Docker invites elderly Windows Server apps to spend remaining days in supervised care

Docker on Thursday plans to introduce a Windows Server Application Migration program with the release of Docker Enterprise 2.1.

Some 70 per cent of Windows Server apps run on Windows Server 2003 or 2008, according to the company, citing Spiceworks stats. Microsoft ended extended support for the former in July 2015 and plans to end extended support for the latter in January 2020.

Docker is offering its enterprise container platform as a way for companies to keep their ancient applications alive in the absence of official fixes and support, while maintaining some semblance of compliance – Docker Engine scored its FIPS 140-2 validation last month and the latest enterprise release speaks SAML 2.0.

The Windows Server Application Migration program consists of: Docker Professional Services, so you can pay someone to handle the mind-numbing details; Docker Application Converter, to automate the identification and conversion of eligible apps on creaky servers; and Docker Certified Infrastructure, which means Docker has tested its installation scripts with its partners so its software will actually run out of the box without some cryptic error.

The app shifting program allows organizations to pack legacy apps into dockerized Windows Server 2003 or 2008 containers that then are run by Docker Enterprise on Windows Server 2016, 1709, 1803, and 2019, on premises or via AWS, Azure, or vSphere – the Certified Infrastructure mentioned above.

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The advantage of this approach, the company says, is that Docker Enterprise makes application discovery and containerization easier to manage. Organizations wrestling with legacy Windows code can, of course, attempt an operating system upgrade but that doesn’t solve the maintenance and patching issues – which become particularly acute when apps are no longer actively developed.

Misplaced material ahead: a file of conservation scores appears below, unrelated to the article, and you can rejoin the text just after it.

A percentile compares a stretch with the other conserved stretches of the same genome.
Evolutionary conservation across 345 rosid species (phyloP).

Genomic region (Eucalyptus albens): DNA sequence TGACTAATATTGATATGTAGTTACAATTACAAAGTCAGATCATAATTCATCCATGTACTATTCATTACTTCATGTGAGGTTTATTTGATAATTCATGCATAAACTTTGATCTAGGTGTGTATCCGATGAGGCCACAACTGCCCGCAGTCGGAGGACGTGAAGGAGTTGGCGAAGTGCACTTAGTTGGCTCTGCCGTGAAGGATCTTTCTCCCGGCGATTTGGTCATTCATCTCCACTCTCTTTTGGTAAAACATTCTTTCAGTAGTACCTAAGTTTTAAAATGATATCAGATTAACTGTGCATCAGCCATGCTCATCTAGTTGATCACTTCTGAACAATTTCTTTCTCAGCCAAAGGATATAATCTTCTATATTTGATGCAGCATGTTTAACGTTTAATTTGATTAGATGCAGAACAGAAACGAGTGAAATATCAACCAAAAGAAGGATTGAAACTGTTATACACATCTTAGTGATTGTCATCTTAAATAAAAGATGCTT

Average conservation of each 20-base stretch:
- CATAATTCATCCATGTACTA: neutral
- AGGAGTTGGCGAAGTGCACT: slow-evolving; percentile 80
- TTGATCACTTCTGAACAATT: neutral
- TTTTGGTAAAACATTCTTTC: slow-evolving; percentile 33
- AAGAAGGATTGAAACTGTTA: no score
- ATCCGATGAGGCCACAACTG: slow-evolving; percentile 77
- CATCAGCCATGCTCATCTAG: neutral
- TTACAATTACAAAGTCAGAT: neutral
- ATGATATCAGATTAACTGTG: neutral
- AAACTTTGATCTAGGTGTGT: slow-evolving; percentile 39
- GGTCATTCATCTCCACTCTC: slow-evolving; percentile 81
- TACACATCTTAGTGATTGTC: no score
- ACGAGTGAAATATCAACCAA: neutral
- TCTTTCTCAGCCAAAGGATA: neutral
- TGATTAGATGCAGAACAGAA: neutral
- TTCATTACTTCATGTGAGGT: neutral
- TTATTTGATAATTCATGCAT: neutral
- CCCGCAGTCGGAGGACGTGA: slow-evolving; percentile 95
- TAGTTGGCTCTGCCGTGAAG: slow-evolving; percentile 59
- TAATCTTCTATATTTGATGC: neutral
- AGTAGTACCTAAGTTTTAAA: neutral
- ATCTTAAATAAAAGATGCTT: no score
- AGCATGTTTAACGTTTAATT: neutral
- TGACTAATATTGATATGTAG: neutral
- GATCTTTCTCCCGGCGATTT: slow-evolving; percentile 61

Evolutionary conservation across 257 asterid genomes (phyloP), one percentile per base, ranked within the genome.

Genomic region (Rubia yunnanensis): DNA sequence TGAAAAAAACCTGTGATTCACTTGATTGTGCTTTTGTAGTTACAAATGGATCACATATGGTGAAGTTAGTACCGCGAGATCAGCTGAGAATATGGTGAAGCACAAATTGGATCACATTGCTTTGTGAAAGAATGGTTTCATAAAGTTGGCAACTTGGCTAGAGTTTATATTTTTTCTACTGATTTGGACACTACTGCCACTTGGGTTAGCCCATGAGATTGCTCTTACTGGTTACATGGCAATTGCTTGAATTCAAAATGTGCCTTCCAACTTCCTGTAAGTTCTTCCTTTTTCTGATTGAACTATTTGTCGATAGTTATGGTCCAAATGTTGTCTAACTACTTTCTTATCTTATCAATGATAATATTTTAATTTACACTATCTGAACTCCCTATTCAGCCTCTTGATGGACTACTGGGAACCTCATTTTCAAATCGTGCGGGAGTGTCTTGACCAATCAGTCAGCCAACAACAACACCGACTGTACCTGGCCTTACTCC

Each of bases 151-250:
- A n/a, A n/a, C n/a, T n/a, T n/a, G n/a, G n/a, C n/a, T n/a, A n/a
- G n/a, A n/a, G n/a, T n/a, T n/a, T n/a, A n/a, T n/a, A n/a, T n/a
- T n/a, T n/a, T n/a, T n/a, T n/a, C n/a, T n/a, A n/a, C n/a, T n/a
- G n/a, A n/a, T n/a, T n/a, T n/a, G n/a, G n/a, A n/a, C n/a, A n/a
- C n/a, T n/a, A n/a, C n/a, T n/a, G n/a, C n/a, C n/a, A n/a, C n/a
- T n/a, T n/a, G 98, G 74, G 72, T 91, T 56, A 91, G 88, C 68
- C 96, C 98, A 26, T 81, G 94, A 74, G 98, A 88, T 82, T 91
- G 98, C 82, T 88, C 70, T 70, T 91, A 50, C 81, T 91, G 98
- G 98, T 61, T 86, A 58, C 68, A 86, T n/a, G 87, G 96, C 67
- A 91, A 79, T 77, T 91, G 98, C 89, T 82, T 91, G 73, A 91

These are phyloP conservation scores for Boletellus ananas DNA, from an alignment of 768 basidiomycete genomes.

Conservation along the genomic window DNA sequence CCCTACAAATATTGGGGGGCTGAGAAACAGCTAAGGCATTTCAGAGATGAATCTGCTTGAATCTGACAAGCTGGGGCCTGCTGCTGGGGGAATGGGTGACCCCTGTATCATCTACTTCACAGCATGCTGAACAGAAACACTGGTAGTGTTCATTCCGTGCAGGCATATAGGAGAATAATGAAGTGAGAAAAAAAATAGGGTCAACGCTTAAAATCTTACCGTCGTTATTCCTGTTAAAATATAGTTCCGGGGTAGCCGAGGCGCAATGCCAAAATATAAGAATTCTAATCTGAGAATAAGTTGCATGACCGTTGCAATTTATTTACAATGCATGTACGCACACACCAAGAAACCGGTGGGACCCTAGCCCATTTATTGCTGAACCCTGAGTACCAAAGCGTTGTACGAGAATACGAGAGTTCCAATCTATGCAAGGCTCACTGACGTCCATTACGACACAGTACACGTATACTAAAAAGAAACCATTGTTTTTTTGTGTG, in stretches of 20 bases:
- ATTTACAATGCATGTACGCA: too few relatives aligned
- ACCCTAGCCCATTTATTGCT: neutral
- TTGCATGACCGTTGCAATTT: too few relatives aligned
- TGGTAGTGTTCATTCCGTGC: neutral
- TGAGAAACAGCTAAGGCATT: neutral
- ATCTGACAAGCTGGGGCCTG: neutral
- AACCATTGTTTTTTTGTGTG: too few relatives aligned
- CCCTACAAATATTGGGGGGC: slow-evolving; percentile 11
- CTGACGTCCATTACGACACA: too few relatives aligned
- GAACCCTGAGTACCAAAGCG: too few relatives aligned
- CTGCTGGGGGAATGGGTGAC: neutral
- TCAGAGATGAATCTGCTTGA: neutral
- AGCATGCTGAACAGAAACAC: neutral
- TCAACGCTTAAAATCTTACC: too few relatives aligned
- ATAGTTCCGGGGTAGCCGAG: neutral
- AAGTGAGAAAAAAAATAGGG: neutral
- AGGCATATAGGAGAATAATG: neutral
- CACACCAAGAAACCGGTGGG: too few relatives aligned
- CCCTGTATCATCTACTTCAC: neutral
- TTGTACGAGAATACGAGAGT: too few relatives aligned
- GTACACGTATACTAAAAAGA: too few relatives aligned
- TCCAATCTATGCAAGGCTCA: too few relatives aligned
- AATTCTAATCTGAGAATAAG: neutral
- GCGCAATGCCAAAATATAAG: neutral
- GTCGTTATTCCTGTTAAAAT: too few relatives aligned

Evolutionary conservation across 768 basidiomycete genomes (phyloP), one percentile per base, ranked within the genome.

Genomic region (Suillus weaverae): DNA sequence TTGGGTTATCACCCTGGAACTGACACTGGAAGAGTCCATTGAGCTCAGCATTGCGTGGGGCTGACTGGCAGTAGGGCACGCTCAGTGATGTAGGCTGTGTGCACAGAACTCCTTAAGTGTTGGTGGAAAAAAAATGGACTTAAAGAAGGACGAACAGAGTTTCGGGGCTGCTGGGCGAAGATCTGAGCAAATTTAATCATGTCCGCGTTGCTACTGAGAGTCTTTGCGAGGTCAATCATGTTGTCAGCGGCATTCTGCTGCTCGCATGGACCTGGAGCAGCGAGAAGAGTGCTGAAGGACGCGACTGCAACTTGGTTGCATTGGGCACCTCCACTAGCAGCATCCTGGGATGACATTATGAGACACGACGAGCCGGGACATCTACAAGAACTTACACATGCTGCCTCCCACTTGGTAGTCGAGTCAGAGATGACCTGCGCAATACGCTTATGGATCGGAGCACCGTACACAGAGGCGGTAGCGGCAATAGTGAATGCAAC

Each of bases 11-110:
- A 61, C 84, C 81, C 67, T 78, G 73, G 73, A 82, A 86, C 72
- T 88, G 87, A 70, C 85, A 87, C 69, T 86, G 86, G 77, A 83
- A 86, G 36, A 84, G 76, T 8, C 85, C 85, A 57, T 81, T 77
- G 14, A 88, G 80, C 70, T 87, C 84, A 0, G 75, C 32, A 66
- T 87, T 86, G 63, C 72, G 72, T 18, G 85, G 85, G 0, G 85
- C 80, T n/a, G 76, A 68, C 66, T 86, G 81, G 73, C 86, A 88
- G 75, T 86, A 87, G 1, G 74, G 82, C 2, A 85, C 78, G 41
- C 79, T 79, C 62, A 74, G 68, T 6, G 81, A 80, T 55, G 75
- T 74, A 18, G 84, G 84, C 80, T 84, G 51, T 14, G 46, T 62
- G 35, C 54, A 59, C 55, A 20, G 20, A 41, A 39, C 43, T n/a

“We believe this program will help companies not just deal with their immediate needs but build a foundation for their future innovation,” said Jenny Fong, director of product marketing at Docker, in a phone interview with The Register.

She pointed to trendy technologies like blockchains and machine learning that might tempt technologically deprived organizations suddenly given access to modern computing infrastructure.

Banjot Chanana, veep of product at Docker, said containerizing apps allows companies to enhance their security posture. “This becomes more critical with the impending end of extended support for Windows 2008,” he said.

Chanana said Docker Enterprise 2.1 includes a number of improvements that make containers and Windows better together, like the ability to patch the underlying host operating system and containers separately, reduced image sizes, and virtual IP-based load balancing.

“This really brings Windows up to par with Linux containers,” said Chanana.

In an email to The Register, Forrester analyst Dave Bartoletti said Docker’s app conversion program should make it easier to wrap old Windows Server 2003/2008 apps into containers so they can run on modern Windows platforms.

“In addition to containerizing them, Docker will help you find them and migrate them with new tools and services,” he said. “This service should help kick some companies into modernizing their oldest Win apps before they’re out of support completely.” ®

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